Since ancient times, hysteria has revealed ungrasped meanings that have been related, throughout history, to different discourses and formations related to the sociopolitical and cultural context of a certain period of time. Mass hysteria research has been mobilising disciplinary and multidisciplinary endeavours to understand the intriguing psychosocial phenomenon. However, as it is possible to observe in this article, there are so many ‘lines of flight’ (Deleuze and Guattari, 1987) related to the investigation of the topic, that even making a good use of interdisciplinary resources it becomes impossible to find a ‘unity of knowledge’ (Frosh, 2013) regarding mass hysteria cases, because it pushes the researcher far beyond the traditional boundaries of academic disciplines. Following Frosh’s (2013) postulations, mass hysteria might be considered as a topic that brings more questions than answers, and a certain disillusionment to traditional researches. Indeed, it demands a deconstruction of psychiatric, epidemiologic, psychoanalytic, group analytic and psychosocial disciplines’ assumptions, which need to be revised so as to include a more transdisciplinary approach. In addition, the topic is permeated by colonial discourses and language–gender dimensions, which, as power apparatuses, as a capillary power (Foucault, 1980), have been shaping hysteria in their personal and collective outlooks.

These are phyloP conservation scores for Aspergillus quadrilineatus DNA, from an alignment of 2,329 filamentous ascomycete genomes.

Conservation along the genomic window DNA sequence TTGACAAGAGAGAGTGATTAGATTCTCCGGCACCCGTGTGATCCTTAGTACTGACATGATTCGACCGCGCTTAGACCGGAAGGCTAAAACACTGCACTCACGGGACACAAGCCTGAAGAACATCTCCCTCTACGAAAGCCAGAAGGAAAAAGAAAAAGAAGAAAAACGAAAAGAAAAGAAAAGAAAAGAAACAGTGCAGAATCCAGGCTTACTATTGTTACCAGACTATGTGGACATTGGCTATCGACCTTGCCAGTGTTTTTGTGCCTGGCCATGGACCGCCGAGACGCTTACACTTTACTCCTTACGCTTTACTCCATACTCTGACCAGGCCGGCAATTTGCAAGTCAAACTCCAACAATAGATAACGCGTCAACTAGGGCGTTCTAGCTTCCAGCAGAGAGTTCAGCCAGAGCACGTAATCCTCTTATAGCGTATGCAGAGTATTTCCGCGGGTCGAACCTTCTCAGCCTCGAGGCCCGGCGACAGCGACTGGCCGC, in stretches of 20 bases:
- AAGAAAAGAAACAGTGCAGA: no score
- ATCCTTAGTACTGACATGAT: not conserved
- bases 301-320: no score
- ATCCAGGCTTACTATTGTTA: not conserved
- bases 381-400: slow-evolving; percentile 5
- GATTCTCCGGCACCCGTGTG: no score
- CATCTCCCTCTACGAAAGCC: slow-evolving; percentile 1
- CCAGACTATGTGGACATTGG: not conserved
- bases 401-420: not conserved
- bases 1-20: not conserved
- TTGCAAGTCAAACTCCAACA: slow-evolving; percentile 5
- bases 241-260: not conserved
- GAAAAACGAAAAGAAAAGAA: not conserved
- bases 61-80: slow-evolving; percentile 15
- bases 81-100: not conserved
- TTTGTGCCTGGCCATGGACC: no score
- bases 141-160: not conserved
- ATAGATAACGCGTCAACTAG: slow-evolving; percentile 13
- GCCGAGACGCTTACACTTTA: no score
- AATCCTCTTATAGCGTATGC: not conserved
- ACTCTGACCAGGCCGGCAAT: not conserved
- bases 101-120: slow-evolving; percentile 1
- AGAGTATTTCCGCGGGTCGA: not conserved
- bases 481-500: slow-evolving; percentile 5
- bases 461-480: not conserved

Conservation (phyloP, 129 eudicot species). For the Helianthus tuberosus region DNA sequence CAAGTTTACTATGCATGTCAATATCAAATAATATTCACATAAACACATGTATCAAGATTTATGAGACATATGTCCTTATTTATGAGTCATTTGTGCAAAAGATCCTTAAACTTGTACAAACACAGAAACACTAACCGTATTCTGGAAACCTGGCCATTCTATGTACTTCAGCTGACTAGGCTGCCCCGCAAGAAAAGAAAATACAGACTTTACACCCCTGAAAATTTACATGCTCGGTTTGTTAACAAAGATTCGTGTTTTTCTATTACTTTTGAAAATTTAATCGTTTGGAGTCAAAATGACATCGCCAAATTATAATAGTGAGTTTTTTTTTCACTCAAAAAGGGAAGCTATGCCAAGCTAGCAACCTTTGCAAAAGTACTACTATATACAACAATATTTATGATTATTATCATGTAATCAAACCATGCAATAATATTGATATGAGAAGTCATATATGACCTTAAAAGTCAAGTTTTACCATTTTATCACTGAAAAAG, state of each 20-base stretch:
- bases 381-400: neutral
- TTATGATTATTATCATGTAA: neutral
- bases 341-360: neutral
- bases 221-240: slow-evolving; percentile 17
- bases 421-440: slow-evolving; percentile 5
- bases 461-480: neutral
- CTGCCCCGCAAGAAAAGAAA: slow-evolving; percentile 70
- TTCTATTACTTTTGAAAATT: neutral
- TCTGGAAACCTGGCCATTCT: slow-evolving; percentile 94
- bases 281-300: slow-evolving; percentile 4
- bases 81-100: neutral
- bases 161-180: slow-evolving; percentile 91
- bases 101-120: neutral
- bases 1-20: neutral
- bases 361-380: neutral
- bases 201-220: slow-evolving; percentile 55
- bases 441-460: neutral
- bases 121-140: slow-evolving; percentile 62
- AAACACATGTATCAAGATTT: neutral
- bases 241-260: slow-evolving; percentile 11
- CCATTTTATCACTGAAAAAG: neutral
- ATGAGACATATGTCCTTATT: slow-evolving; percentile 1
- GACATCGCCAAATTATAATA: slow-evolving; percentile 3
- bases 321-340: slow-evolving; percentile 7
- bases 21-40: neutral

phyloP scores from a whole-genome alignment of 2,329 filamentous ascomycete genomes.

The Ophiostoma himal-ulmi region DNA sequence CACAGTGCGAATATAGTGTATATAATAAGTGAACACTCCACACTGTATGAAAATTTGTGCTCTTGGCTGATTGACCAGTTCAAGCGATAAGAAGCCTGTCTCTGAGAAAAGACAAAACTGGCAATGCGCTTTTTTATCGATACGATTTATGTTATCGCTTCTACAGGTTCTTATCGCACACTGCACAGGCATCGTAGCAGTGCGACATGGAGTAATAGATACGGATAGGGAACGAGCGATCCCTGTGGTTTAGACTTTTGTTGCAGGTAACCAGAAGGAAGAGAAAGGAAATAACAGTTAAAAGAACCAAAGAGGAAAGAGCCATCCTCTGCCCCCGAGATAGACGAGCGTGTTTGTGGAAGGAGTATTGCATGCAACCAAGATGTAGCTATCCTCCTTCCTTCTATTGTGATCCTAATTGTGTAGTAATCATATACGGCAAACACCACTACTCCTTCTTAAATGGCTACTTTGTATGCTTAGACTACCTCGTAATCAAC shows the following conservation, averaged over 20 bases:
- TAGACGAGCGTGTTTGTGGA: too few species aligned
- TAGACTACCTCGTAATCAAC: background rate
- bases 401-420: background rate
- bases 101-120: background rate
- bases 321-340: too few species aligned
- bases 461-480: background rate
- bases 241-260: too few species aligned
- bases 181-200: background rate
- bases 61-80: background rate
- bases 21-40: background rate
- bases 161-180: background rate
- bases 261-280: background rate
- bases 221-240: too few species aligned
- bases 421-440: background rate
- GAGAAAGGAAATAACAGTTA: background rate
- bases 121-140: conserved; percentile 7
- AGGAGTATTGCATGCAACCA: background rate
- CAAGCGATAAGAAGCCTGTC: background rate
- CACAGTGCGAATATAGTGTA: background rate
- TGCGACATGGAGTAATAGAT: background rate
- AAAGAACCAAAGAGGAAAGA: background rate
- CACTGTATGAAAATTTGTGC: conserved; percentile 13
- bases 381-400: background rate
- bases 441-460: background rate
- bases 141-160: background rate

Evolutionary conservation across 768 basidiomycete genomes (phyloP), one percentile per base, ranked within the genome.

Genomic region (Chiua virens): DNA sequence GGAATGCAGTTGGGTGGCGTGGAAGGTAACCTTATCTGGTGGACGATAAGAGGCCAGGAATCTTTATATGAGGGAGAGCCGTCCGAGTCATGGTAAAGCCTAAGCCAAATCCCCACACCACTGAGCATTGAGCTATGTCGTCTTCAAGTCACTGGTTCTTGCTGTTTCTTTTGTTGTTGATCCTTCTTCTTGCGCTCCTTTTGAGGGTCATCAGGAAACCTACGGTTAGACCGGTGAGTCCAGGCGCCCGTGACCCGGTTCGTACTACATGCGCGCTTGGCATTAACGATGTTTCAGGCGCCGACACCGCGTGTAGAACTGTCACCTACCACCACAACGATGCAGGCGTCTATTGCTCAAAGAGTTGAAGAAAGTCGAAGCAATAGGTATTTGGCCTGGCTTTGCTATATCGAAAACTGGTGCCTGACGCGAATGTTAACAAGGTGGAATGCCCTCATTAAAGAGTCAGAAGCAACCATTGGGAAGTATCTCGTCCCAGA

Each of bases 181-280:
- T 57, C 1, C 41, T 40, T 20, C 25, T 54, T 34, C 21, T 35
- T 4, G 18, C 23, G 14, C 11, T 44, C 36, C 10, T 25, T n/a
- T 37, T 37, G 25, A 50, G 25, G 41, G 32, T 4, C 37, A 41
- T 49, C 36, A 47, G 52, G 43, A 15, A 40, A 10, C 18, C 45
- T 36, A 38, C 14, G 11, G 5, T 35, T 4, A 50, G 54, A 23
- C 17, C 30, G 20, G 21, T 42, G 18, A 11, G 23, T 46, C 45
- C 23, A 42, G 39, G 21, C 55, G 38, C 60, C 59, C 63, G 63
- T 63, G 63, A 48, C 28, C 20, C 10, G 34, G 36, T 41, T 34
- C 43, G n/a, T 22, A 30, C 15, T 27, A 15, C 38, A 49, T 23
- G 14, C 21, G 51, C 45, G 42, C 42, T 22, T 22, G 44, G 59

It is a hard task and sometimes it seems impossible or misleading because this shift involves a blow to the researcher’s narcissism and their taken-for-granted theories and assumptions. However, the loss of this realm allows the critical discovery of new ‘lines of flight’ that can transform, change directions and multiply, allowing the creation of conscious and unconscious new meanings, as well as macro and micro connections that grow and create new ‘trans spaces’ (Frosh, 2013), but also may spread and dilute.
Transdisciplinary perspectives point to new and less comfortable paths that deconstruct a myriad of illusions, already pointed out by Freud in his works on psychoanalysis and culture. Notwithstanding, it permits renovated discoveries and explorations in the uncertain, incohesive (Hopper, 2003) and fragmented social world.
Conflict of interest
The author declares that there is no conflict of interest.